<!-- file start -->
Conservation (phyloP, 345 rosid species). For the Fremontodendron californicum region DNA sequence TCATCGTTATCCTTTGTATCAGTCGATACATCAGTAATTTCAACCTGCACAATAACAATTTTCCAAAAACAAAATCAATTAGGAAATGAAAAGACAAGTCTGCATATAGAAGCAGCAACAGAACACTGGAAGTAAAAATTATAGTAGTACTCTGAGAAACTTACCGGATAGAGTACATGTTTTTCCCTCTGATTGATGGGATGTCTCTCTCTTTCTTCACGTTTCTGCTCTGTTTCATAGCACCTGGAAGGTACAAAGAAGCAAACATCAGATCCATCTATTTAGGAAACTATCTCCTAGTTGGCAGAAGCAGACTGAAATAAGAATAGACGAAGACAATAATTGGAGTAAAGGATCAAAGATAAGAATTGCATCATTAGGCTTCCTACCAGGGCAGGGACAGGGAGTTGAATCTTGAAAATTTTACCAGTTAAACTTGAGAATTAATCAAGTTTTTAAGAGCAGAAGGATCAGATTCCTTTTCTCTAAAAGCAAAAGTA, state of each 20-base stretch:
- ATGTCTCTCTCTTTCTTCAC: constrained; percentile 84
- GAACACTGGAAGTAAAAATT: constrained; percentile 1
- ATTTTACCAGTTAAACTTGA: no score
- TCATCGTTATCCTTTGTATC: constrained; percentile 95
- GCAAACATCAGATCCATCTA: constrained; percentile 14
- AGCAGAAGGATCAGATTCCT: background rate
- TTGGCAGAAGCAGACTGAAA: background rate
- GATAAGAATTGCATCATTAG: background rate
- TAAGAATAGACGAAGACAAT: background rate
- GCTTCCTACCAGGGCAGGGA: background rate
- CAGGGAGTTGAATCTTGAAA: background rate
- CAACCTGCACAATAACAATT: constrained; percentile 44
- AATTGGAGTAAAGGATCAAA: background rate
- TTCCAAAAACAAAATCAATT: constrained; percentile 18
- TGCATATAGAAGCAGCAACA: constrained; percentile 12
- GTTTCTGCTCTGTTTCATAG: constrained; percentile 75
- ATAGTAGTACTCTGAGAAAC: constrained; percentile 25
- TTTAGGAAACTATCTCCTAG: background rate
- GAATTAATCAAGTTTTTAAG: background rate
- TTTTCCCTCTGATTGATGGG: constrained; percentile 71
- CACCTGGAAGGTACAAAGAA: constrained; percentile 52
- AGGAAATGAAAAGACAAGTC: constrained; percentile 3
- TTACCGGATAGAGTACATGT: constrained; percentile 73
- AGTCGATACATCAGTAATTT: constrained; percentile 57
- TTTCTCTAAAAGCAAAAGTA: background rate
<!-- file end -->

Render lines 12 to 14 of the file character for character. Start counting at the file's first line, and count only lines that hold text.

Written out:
- CAGGGAGTTGAATCTTGAAA: background rate
- CAACCTGCACAATAACAATT: constrained; percentile 44
- AATTGGAGTAAAGGATCAAA: background rate